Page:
Submitted by: Mathieu Quintart
There is lots of dancing to be experienced in Barcelona and one in particular you really should try to at least watch, if not try yourself, is the Sardana, the national dance of Catalunya and an important part of Catalan culture as it’s seen as a representation of their identity and pride.
The Catalans were viewed as a threat by the dictator Franco who ruled the country from the end of the 40’s to ’75, he hated them for their strong independence and refusal to submit to his rule, as a result he banned many of their local customs and traditions including the Catalan language and the Sardana in an attempt to beak their spirit. This is partly why the dance is so popular these days, loyal and proud the Catalans are keen to keep their traditions alive and teach the younger generations about who they are, as well as providing a sense of unity.
You’ll be able to see this traditional style of dancing everywhere in the region and at various places around the city itself, check out the Pla a de la Catedral on a Saturday night or Sunday morning where the dances are held frequently, or Plaza Jaume I and other squares during the summer evenings. Anyone can join in whatever their age, sex or attire, as the dancers form a circle and join hands they raise them in the air and dance with very small, defined steps. Circling slowly round and round other dancers join the circle, when it gets too big more are started and the end result can often be 4 or 5 circles of dancing people which is a lovely sight to behold and a great symbol of togetherness.
Accompanying the dancing is an 11-piece cobla band with a varied selection of brass instruments, the flaviol – a type of flute – takes the lead and the tambourine sets the rhythm. If you’re really interested in seeing Catalan culture then there’s a profusion of rental apartments in the city centre for those interested in experiencing the real Barcelona.
The Catalans’ love a good festival and there seems to be an endless stream of them, particularly during summer. You’ll see the Sardana dance performed at many, such as September’s Festes de la Merc where you can also expect to see dwarfs, human castles and massive papier-m ch giants dressed as princesses and fishermen, as well as the famous correfoc where devils dance throughout the streets, waving tridents that shoot out fireworks and daring spectators to try to touch fire-breathing dragons.
The Sardana is also demonstrated at The Focs de Sant Joan festival in June, in the weeks before the main event the locals go crazy with firecrackers and on the night of 23 June there are bonfires and firework displays all over the city and down on the beach. The L’Ou Com Balla L’Ou Com Balla – the dancing egg – features circle dances outside the cathedral and was started back in 1637. Hollowed-out eggshells are set spinning and bobbing on fountains throughout the region which have been dressed with flowers especially for the event – also watch out for the Sunday Corpus Christi procession as it leaves from the cathedral in the early evening.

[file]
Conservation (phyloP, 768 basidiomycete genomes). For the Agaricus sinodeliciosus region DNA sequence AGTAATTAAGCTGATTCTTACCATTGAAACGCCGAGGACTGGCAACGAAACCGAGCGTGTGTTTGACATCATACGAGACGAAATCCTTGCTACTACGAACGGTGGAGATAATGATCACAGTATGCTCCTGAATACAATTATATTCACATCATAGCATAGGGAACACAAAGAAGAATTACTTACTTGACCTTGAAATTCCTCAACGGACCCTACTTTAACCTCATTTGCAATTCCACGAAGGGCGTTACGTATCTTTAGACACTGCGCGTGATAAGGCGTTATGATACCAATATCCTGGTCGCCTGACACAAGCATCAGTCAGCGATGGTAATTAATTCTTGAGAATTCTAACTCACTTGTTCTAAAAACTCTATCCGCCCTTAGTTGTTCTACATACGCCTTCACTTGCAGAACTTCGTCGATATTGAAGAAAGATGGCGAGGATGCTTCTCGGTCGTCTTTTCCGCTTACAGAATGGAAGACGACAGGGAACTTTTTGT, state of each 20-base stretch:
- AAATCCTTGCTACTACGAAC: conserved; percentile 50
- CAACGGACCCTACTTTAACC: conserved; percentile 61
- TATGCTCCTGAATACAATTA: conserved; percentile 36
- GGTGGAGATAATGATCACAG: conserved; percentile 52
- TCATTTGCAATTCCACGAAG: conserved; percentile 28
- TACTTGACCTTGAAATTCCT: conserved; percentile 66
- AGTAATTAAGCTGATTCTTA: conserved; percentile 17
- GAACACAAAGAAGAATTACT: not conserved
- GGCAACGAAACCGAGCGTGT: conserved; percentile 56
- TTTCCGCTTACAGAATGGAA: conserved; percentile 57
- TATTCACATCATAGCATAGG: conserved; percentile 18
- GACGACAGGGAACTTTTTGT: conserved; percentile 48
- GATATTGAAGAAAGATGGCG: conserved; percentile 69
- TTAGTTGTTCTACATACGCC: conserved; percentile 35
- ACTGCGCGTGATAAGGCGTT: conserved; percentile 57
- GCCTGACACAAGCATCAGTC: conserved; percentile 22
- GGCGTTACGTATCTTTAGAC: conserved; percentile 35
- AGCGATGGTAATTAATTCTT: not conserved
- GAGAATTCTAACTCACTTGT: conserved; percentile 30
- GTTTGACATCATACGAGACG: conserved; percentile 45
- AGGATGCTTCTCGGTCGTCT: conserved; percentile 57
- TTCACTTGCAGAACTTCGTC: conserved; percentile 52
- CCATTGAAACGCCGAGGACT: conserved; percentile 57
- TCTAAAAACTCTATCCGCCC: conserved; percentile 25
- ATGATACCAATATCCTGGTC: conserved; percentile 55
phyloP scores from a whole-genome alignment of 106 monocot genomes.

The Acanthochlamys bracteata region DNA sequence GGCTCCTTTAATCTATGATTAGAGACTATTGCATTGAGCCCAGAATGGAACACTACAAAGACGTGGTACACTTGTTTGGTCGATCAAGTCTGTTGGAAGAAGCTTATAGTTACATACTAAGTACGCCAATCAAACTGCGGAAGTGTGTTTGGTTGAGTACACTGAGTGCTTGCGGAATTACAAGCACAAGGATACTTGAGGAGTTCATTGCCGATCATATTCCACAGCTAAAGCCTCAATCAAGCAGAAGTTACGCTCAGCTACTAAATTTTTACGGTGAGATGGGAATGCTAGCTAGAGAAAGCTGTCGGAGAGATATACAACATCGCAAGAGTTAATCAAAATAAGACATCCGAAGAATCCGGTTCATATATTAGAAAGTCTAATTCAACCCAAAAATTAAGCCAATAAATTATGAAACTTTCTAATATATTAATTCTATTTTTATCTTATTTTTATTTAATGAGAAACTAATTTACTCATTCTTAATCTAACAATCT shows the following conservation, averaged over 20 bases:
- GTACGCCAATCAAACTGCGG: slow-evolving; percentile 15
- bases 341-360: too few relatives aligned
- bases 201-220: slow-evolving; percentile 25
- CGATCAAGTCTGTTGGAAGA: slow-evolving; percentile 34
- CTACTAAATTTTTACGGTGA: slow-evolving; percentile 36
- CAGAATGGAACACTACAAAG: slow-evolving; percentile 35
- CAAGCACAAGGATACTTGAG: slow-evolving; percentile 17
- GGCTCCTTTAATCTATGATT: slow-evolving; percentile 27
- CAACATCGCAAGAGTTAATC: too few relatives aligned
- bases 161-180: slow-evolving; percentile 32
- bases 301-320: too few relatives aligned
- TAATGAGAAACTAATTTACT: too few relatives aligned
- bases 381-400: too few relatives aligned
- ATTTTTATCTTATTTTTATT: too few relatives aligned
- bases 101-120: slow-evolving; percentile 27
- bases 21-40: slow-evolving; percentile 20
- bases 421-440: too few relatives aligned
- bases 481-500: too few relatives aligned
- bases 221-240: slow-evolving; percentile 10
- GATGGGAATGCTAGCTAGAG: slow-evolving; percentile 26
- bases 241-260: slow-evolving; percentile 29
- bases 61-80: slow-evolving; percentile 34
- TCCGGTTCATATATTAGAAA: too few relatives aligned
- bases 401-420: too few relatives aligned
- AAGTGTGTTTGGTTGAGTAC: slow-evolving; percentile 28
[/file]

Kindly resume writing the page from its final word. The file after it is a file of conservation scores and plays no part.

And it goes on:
If you’re not sure where to stay then check out the many accommodation websites that will help you make your mind up. In every city now can be found boutique hotels as they offer great value for money and generally have the latest mod cons, including free access to the internet. Anyone travelling with limited funds will still be able to find cheap accommodation in some areas although they are very likely to be basic and the d cor might not be up to much. Parents visiting the city with young children in tow might be better off renting an apartment for their short break as it is less expensive and offers more of a home environment.
Busy all year round, Barcelona receives an influx of visitors over the weekends and during school holidays, people are attracted to the city for its infamous clubbing venues and it’s a popular location for stag and hen nights. Business people also like it here as facilities are modern and it’s a central meeting point in Europe, thus mid-range hotels are generally booked up during the week so ensure you always book early to avoid any disappointment.
Rent yourself a city apartment and you can easily get to the best festivals and catch some traditional Catalonian dancing mentioned here. If you feel you haven’t seen enough then you can always come back for more later in the year.
About the Author: Mathieu Quintart writes articles for CocoonBarcelona, a vendor of vacation and holiday
accommodation in Barcelona
. CocoonBarcelona visits and inspects each
apartment for rent
to make sure the descriptions of the listed apartments in Barcelona are truthful.